76. The method as described claim 47 or 70, wherein upon impingement of the insulating microwave packaging material by microwave energy in the microwave oven, the microwave interactive material layer creates sensible heat that further heats moisture trapped in the dimensionally stable substrate, which moisture expands as a vapor, creating pressure, which forms the insulating pocket.
77. The method as described claim 47 or 70, wherein upon impingement of the insulating microwave packaging material by microwave energy in the microwave oven, the opposing side remains substantially flat.
78. The method as described claim 47 or 70, wherein upon impingement of the insulating microwave packaging material by microwave energy in the microwave oven, the microwave interactive material layer becomes insulated from the microwave oven environment to reduce heat transfer from the microwave interactive material layer to the microwave oven environment.
79. The method as described in claim 47 or 70, wherein the pattern comprises an array of shapes selected from a group comprising: a circle, an oval, a curvilinear shape, a symmetrical curvilinear shape, a triangle, a square, a rectangle, a polygon, a right polygon, and an equilateral polygon.
80. The method as described in claim 79, wherein the equilateral polygon is a hexagon.
81. The method as described in claim 79, wherein each of the shapes in the array is nested with each adjacent shape in the array in a tile-like pattern.
82. The method as described in claim 79, wherein each of the shapes in the array is elongate and oriented parallel to adjacent shapes.
83. The method as described in claim 47 or 70, wherein the microwave interactive material layer comprises aluminum.
84. The method as described in claim 47 or 70, wherein the dimensionally stable substrate is selected from a group comprising: paper, paperboard, and plastic.
85. The method as described in claim 47 or 70, wherein the step of bonding the second substantially vapor impermeable substrate and the dimensionally stable substrate further comprises dispensing an adhesive along the bond lines.
86. The method as described in claim 85, wherein the adhesive penetrates the dimensionally stable substrate to form a substantially vapor impermeable barrier in conjunction with the first substantially vapor impermeable substrate.
87. The method as described in claim 47 or 70 further comprising the step of inactivating portions of the microwave interactive material in the same pattern as the bond lines.
88. The method as described in claim 47 or 70, wherein the step of bonding the second substantially vapor impermeable substrate and the dimensionally stable substrate further comprises heat sealing the substantially vapor impermeable substrate to the dimensionally stable substrate along the bond lines.
89. The method as described in claim 88, wherein the step of heat sealing further comprises melting the second substantially vapor impermeable substrate along the bond lines, wherein a melted portion of the second substantially vapor impermeable substrate penetrates the dimensionally stable substrate to form a substantially vapor impermeable barrier in conjunction with the first substantially vapor impermeable substrate.
90. A microwavable baking surface comprising:
a baking substrate containing an aperture;
a first sheet of an insulating microwave packaging material; and
a second sheet of the insulating microwave packaging material; wherein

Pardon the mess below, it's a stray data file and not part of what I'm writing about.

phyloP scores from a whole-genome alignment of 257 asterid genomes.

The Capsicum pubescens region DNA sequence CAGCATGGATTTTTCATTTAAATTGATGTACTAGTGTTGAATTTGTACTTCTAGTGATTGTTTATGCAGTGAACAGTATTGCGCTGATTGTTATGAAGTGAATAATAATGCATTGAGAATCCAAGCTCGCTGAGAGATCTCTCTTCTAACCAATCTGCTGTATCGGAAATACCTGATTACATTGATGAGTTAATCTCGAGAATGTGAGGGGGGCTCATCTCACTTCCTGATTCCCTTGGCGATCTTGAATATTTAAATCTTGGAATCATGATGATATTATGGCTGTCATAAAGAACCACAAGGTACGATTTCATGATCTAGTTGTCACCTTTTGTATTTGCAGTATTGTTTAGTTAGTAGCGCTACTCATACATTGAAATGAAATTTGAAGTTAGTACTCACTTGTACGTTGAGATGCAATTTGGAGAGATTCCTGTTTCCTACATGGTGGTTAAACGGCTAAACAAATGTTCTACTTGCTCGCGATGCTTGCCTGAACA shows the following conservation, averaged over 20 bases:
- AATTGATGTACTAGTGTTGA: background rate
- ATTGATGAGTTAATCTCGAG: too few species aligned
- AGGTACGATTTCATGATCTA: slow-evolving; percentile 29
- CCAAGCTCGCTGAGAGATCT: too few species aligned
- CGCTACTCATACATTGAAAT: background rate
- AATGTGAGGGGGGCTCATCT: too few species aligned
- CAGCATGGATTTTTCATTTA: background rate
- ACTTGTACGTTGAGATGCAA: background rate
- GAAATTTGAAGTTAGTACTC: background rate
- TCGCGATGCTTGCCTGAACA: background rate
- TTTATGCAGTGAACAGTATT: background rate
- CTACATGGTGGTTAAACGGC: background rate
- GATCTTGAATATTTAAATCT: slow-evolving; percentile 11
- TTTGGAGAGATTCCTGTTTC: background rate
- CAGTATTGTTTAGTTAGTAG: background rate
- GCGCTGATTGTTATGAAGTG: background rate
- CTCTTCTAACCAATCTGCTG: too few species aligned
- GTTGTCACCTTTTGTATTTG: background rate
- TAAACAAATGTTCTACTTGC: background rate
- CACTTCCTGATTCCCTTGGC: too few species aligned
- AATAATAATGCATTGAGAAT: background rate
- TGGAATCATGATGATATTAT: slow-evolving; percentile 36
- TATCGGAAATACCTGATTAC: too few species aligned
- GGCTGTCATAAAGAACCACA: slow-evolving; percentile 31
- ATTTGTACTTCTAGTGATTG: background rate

the first sheet and the second sheet are arranged adjacent to each other and substantially cover the aperture; and
the insulating microwave packaging material comprises:
a first substantially vapor impermeable substrate;
a layer of microwave interactive material supported by the first substantially vapor impermeable substrate;
a dimensionally stable substrate bonded to the layer of microwave interactive material; and
a second substantially vapor impermeable substrate bonded to the dimensionally stable substrate, wherein
the second substantially vapor impermeable substrate and the dimensionally stable substrate are bonded along bond lines formed in a pattern;
the bond lines are substantially vapor impermeable; and
the pattern defines a plurality of closed cells bounded by the first substantially vapor impermeable substrate, the dimensionally stable substrate, and the bond lines; wherein
upon impingement of the insulating microwave packaging material by microwave energy in a microwave oven, each of the plurality of closed cells expands to form an insulating pocket comprising:
a bulging side; and
an opposing side; wherein
the bulging side comprises a portion of each of the first substantially vapor impermeable substrate, the microwave interactive material layer, and the dimensionally stable substrate;
the opposing side comprises a portion of the second substantially vapor impermeable substrate; and
the bulging side lofts away from the opposing side.
91. The microwavable baking surface as described in claim 90, wherein when a food product is situated adjacent to the first sheet, upon impingement of the insulating microwave packaging material by microwave energy in the microwave oven, each of the insulating pockets of the second sheet insulates at least one of the food product and the first sheet from the microwave oven environment to reduce heat transfer from at least one of the food product and the layer of microwave interactive material of the first sheet to the microwave oven environment.
92. The microwavable baking surface as described in claim 90, wherein the second substantially vapor impermeable substrate of the first sheet faces the second substantially vapor impermeable substrate of the second sheet.
93. The microwavable baking surface as described in claim 92, wherein the baking substrate further comprises:
a top side; and
a bottom side; and wherein